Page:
Keith Miller: Australia’s Greatest Ever All-rounder.
There was a story that when Bradman imposed a curfew on the team, Keith Miller presented himself at the captain’s door dressed in his evening clothes. The most astonishing point about Keith Miller and his character, which was the key to his bowling, is that he did not come from Sydney originally but from Melbourne.
To Australian cricket, Melbourne is what the north is to England—the home of the game’s more defensive, stoical form. Perhaps climate and the degree of latitude determine both cases. In any event, only Melbourne could have raised Woodfull, Ponsford, and Bill Lawry, while Sydney—hotter, freer, and more flamboyant—was the home of Victor Trumper, Stan McCabe, and Doug Walters.
Yet Keith Miller was born in Melbourne, went to school there, and learned to play Australian Rules (a sport based in Victoria) to the highest standard. He did not, naturally, like the approach to cricket there, especially that of Woodfull, who taught at his school. Nevertheless, he had graduated to the Victorian team as a batsman when the war came. Once it was over, he moved to New South Wales, where he could, so to speak, air all his strokes: outside cricket, he could cut a dashing figure at the races, in classical music halls, and in the cockpit of fighter planes (he was named after the early aviators Keith and Ross Smith).
It was not until after the war that Keith Miller took up bowling in earnest (it is so easy to forget that he was initially a batsman who hit 41 first-class centuries), and now his dare-devilry could be fully displayed. He had Botham’s shoulders and a sense of adventure, fine rhythm, and a love of variety. Tossing his hair back into place after each ball, he might bowl a googly in his opening over, as fast as it is possible to bowl one; the next ball might be delivered off a run of five paces, although his full run-up was barely more than Sunday League length.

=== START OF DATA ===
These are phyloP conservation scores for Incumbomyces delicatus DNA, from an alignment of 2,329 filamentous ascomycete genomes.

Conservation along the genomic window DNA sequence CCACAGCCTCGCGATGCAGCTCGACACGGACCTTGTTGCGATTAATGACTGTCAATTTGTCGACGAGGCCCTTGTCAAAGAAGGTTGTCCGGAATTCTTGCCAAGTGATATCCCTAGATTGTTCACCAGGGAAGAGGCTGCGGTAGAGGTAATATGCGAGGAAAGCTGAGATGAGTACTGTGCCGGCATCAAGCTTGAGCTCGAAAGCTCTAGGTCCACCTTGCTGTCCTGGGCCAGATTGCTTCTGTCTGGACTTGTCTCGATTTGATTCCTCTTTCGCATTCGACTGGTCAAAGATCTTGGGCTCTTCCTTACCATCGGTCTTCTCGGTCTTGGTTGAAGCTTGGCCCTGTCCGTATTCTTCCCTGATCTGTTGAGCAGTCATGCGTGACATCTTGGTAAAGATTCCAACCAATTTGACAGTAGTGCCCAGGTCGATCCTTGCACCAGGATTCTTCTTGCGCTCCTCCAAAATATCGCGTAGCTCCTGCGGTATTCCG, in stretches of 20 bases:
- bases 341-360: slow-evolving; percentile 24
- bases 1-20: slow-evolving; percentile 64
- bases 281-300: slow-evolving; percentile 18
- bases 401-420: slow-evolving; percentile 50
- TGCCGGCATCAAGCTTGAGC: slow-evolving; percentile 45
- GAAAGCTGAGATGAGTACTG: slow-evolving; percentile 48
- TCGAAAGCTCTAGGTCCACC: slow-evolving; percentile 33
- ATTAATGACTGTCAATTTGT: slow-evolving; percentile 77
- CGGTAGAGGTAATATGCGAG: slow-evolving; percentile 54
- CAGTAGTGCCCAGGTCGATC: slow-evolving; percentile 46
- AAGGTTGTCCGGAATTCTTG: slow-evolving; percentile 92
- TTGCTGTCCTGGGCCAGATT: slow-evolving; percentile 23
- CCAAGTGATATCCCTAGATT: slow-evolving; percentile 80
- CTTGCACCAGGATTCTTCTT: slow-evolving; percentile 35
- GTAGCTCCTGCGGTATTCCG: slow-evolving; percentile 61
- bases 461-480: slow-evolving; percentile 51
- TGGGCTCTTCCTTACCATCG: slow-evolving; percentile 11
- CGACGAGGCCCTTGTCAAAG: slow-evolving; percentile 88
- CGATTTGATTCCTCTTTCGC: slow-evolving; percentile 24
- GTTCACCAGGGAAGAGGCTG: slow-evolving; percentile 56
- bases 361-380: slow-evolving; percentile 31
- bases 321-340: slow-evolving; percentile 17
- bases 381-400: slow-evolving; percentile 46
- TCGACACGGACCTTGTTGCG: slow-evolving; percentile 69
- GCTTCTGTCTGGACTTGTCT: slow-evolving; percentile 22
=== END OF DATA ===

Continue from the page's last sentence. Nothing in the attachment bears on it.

Unlike Ray Lindwall, he had a high level of action, and when it was combined with his natural virility, he was a fuller follow-through than Jack Gregory, and with his hostility when in the mood, he was the most aggressive of his era. Keith Miller was helped too by the frequency of new balls in his time. Until 1946, it was the practice for a new ball to be available after every lot of two hundred runs had been scored in an inning.
From 1946 to 1949 in England, the change was made to after 55 overs, presumably to assist bowlers in a high-scoring period. This suited Ray Lindwall and Keith Miller ideally. Then, until 1955, a slight alteration was made in England to 65 overs. (As the number of overs was not recorded on scoreboards in those days, a white flag had to be displayed after 55 overs, a yellow one after 60 overs, and both together after 65.) Throughout his fast-bowling career, Keith Miller was formidably equipped.